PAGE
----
They evaluated the performance of the device in 67 children ages 6 to 12 in primary schools in St. Kizito and Mayuge districts, Uganda. They compared the effectiveness of the device against two standard field-based techniques — rapid lateral flow immunoassay diagnostic testing and light microscopy — and against a laboratory-based, real-time PCR assay conducted retrospectively and developed in collaboration with Colin Sutherland at the London School of Hygiene and Tropical Medicine.

The test enabled the diagnosis of malaria species in whole blood. The microfluidic device proved to be highly sensitive and specific, detecting malaria in over 98 percent of infected individuals in a double-blind, first-in-human study. The analytical sensitivity of the Plasmodium pan assay, which detects several Plasmodium species (including P. falciparumP. malariaeP. vivax, and P. ovale), was 105 IU/mL after 45 minutes of amplification. The P. falciparum assay detected this species alone with a similar level of sensitivity as the Plasmodium pan assay.

The method was more sensitive than other field-based, benchmark techniques, including optical microscopy and rapid immunoassay diagnostic tests, both performed by an experienced local healthcare team and which detected malaria in 86 percent and 83 percent of cases, respectively, according to the researchers.

The innovations that they described demonstrate the potential for such tests, either in the precise diagnosis of disease, enabling informed species-specific therapy, and longer term, for global surveillance or screening, Reboud said in an interview.

People living in remote rural communities would benefit from rapid, highly sensitive molecular, DNA-based diagnostics to inform the correct and timely treatment of infectious diseases, he said.

Healthcare workers currently face practical and logistical problems in the implementation of such tests, which often involve complex instrumentation and centralized laboratories.

By performing sample preparation using paper folding, the researchers were able to determine when fluid from one paper fold moves onto into the next sample processing step. The use of filter paper from commercial sources and printing of wax to create a contrast between hydrophobic and hydrophilic surfaces could be done almost anywhere in the world, Reboud said, adding that the test that they are developing could consequently be manufactured almost anywhere with the use of these minimal resources.

To prepare the design of their microfluidic device for scale-up, the research group is considering implementing screen printing and possibly 3D printing of a cartridge into which the microfluidic test would be inserted. In Uganda, they are working with Makerere University to determine whether they can manufacture the device at its Industrial Research Institute and simultaneously test the concept and potential to manufacture the tests near communities in need.

Low resources, high prevalence

Malaria is a leading cause of morbidity and mortality worldwide with more than 219 million cases in 90 countries and more than 435,000 deaths in 2017, according to the World Health Organization.

The 2018 WHO malaria report noted that malaria cases have significantly risen in 13 countries after almost two decades of decline. Healthcare workers require low-cost, rapid field tests that are sensitive and robust in order to help combat the spread of infectious diseases including malaria. However, many existing tests have proven unsuitable for remote, rural communities that lack refrigeration and laboratory equipment.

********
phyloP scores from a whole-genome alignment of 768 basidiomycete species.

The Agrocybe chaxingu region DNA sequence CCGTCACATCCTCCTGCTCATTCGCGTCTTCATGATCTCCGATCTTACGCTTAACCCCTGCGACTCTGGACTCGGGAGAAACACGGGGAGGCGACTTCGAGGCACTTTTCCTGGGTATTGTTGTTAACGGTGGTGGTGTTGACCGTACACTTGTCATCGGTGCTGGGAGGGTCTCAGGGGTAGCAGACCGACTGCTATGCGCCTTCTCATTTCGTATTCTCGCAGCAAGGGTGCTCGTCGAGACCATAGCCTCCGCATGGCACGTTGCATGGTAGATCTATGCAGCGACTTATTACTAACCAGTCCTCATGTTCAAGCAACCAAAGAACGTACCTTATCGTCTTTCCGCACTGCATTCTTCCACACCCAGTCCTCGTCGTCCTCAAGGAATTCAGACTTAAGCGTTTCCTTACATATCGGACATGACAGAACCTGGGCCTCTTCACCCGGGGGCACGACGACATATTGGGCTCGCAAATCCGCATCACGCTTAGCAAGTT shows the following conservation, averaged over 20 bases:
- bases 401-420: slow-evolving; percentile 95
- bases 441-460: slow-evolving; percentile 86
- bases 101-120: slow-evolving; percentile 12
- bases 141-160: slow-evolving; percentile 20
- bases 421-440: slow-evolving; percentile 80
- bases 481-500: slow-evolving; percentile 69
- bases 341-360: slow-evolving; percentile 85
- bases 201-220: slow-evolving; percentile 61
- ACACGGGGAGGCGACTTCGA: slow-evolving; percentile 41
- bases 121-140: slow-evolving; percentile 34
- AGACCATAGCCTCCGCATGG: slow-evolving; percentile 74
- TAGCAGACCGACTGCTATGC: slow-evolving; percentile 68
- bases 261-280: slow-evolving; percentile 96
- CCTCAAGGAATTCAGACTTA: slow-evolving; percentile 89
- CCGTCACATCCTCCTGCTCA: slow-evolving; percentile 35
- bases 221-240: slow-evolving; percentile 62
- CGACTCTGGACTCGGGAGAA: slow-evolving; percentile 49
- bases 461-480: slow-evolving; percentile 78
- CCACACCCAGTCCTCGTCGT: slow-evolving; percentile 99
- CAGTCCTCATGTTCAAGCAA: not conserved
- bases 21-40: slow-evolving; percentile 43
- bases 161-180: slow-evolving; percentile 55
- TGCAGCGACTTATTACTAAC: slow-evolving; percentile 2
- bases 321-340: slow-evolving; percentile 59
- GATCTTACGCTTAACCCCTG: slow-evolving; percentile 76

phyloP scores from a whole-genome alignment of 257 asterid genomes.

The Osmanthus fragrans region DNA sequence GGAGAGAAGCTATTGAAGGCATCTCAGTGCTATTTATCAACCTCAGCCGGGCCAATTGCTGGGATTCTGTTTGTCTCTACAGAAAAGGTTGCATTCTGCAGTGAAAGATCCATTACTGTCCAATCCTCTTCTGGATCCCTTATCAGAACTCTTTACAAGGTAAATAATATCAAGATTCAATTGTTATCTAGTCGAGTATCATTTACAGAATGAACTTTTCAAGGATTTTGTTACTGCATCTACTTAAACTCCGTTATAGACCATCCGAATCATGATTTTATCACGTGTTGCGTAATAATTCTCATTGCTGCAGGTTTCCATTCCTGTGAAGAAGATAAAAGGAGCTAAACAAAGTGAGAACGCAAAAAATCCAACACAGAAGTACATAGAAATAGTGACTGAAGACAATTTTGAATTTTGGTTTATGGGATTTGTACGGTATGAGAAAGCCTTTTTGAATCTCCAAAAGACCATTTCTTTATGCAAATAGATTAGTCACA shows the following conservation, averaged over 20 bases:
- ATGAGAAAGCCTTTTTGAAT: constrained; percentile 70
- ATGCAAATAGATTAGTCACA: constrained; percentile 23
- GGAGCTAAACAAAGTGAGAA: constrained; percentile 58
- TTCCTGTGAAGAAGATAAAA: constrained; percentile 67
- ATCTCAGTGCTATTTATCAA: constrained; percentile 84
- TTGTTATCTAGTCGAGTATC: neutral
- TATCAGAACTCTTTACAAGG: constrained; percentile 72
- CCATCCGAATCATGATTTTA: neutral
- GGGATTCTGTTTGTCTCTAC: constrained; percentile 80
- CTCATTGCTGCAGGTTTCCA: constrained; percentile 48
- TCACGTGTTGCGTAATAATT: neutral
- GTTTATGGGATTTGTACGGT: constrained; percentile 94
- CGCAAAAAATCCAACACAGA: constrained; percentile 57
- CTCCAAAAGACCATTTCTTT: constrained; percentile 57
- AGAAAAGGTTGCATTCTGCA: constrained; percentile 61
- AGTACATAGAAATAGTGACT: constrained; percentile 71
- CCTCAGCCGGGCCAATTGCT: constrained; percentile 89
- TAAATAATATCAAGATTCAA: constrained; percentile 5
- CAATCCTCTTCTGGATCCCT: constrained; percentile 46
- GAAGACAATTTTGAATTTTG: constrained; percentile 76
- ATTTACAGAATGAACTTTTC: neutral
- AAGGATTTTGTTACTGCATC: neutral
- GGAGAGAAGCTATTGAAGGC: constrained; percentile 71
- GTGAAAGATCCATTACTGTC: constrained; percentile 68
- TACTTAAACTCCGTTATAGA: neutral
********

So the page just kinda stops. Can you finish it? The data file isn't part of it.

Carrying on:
To address such issues, researchers are developing and deploying advanced diagnostic tests. In addition to the work by the University of Glasgow, researchers led by a team from Washington University in St. Louis recently received National Institutes of Health funding for a malaria breathalyzer project.

Additionally, the nonprofit Global Good Fund is partnering with companies such as QuantuMDx to develop diagnostic technologies for low-resource setting targeting diseases including malaria.

Sight Diagnostics and Abbott also have efforts aimed at malaria.   

Cooper noted that while the prevalence of infectious diseases is on the rise, access to tests for them in low-resource communities is limited.

When schistosomiasis testing was previously completed a few years ago in the Tororo district, the results showed "an extremely high prevalence that was treated with mass drug administration a few years ago," Cooper said. His team has added schistosomiasis detection to its platform to enable access to testing for the condition, and it is currently exploring the potential for a resurgence in the Tororo district.

Since the work described in PNAS, they have translated their technology to operate with a portable smart-phone based platform, using its battery to provide the heat for the LAMP assay. The mobile phone also controls the thermal distribution and displays real-time results. Their initial data collected in Tororo this week looks very promising, according to Cooper.

He noted that their multiplexed tests are also being used in One Health scenarios, which recognize that human health is connected to animal health and the environment. The tests simultaneously test DNA from several species from a single sample.

The work, being codeveloped with the University of Makerere in Uganda, is focused on helping mitigate the issue of disease transmission from animals — such as dogs and livestock — to humans and includes the detection of brucellosis DNA. The disease is often transmitted in underserved settings to young children through drinking of milk that hasn't been sterilized because of the lack of an energy infrastructure to boil the milk.

Their research and development work is being funded by the UK's Global Challenges Research Fund, the Engineering and Physical Sciences Research Council (EPSRC), National Institute for Health Research (NIHR), the Scottish Funding Council, and Biotechnology and Biological Sciences Research Council (BBSRC).